- Establish leadership, roles and responsibilities. Agree on key points of contact for you and your partner. Make sure that all partners know how decisions are made and who has final sign off.
- Communication. Make sure that the key points of contact within your partnership organisations are kept informed, and remember to ensure you have contacts for everyone you might need to speak to. Lack of communication is a common reason partnerships falter. Effective communication can help to build relationships, keep things working well, and make people feel included.
Find out your partners' preferred methods of communication – are they allergic to twitter, do they prefer face to face meetings or emails. Don't just circulate information to the person in charge – copy in all those involved.
- What happens if nothing happens? In the first flush of partnership it is hard to imagine anything will ever go wrong – but it is important to establish what happens if it does or if you or your partners do not keep their end of the bargain. Is there someone who is taking responsibility for the project from their side and yours? Make sure you have a system to identify when things are going wrong, and then a robust procedure for what to and how to correct this.
- Plan, plan, plan. Once you have agreed aims and objectives, establish key milestones and deliverables for each partner. It is advisable to draw up written agreements to ensure everyone is clear (whether in the form of formal written contracts, or meeting minutes/actions which have been circulated and approved via email). Timelines are invaluable ensuring each partner knows what they are doing and when.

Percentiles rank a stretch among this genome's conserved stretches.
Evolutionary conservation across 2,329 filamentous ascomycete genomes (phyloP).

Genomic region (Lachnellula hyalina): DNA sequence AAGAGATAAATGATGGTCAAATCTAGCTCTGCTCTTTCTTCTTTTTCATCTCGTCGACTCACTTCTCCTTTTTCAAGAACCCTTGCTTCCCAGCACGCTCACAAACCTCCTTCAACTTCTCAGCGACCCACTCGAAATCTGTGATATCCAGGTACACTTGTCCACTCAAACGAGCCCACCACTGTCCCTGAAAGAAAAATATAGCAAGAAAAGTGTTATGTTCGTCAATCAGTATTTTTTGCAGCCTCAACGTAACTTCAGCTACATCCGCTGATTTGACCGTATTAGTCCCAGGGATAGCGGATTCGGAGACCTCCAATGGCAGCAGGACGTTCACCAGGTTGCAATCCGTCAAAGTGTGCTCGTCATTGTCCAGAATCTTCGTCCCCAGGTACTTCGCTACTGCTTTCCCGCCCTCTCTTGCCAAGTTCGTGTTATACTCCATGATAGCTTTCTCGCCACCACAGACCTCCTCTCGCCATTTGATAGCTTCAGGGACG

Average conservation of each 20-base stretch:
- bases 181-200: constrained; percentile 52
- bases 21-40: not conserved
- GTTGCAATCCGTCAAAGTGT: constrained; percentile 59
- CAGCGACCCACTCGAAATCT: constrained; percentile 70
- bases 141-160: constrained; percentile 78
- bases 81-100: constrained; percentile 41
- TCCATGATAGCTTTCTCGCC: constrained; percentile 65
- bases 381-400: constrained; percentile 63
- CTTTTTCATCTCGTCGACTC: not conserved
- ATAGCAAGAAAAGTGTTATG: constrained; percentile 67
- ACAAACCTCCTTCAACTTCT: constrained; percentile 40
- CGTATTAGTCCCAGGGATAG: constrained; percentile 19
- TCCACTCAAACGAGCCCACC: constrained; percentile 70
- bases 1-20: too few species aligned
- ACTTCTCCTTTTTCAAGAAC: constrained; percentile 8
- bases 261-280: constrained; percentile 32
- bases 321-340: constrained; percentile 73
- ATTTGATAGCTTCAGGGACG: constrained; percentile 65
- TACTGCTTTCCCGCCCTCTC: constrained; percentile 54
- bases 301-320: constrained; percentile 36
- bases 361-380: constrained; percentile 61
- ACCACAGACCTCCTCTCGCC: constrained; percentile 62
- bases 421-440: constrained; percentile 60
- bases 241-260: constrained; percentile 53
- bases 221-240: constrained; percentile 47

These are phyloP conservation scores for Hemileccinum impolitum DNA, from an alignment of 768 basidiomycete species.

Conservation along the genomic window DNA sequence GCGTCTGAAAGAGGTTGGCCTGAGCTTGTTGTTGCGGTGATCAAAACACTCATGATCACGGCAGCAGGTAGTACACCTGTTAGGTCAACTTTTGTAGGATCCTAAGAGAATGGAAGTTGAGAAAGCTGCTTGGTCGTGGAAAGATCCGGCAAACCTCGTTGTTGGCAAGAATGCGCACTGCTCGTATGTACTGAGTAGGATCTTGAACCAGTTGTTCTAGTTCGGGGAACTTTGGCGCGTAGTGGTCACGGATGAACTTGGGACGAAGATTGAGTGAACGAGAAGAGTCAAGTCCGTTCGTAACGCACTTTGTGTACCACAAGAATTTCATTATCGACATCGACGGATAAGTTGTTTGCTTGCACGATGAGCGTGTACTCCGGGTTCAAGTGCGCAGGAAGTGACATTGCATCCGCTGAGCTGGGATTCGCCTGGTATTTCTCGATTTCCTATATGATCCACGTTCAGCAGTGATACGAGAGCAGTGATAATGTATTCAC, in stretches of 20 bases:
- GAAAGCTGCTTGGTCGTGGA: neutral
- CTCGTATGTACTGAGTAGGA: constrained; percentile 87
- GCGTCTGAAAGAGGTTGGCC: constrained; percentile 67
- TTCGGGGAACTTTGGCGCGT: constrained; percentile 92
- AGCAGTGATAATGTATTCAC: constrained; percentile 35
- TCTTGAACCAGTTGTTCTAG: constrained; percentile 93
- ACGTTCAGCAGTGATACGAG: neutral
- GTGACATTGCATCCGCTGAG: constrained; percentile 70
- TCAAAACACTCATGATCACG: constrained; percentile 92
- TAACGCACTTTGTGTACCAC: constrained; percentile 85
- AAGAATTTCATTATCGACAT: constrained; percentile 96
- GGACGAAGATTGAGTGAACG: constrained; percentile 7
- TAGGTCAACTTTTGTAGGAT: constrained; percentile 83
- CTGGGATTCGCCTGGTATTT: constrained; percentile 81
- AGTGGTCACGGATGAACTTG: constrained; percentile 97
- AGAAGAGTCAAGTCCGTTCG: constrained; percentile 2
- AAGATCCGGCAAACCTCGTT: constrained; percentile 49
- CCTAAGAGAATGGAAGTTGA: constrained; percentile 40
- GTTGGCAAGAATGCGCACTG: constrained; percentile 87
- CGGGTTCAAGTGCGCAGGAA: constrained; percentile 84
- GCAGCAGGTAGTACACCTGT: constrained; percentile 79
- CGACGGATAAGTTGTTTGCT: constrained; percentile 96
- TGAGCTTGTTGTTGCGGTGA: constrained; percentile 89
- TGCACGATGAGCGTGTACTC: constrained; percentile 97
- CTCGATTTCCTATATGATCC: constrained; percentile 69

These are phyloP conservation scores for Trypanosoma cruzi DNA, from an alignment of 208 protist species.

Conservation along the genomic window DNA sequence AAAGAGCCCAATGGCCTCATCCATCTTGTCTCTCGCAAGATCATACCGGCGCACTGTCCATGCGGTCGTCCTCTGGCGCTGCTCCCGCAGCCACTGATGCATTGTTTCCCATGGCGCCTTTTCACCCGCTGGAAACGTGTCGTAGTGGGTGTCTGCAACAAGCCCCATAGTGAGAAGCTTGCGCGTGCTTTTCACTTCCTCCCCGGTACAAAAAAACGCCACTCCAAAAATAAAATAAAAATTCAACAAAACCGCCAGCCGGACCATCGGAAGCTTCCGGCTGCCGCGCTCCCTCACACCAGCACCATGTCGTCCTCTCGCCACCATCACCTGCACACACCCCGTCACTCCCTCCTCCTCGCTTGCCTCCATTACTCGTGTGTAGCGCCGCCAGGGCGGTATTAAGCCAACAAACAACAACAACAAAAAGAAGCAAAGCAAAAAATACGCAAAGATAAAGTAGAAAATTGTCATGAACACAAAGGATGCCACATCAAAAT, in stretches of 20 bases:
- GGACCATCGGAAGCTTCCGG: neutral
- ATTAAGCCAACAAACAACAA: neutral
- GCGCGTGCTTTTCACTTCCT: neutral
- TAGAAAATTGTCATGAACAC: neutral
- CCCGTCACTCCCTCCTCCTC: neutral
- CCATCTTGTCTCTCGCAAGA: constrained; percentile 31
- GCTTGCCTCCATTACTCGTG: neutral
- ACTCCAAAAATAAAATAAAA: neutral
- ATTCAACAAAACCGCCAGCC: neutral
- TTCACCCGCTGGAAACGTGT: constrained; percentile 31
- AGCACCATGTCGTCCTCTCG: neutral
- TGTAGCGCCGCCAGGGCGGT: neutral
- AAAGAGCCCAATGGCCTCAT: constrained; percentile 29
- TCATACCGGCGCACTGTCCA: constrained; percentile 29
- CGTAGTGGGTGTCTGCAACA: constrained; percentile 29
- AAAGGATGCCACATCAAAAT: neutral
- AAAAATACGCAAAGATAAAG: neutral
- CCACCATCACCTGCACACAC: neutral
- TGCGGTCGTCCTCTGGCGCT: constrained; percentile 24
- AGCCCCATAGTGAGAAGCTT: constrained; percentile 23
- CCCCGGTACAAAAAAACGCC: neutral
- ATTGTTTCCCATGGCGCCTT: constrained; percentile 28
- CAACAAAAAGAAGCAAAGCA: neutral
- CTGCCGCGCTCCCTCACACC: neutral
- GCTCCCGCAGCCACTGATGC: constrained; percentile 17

Think about your partner - (Avoiding unnecessary conflict)
- What are their time constraints? Some partners may be out of contact at certain times, and may have capacity issues that you should be sensitive to. Take time to get to know your partners and their style of working, take their methods into account when planning their involvement.
- Don't choose partners whose interests conflict with your own (or with the interests of other partners). Ensure that you are partnered with the right person. Do they have the right kind of expertise? Are they in a position to agree to the decisions being made? Do they hold similar values and ideals?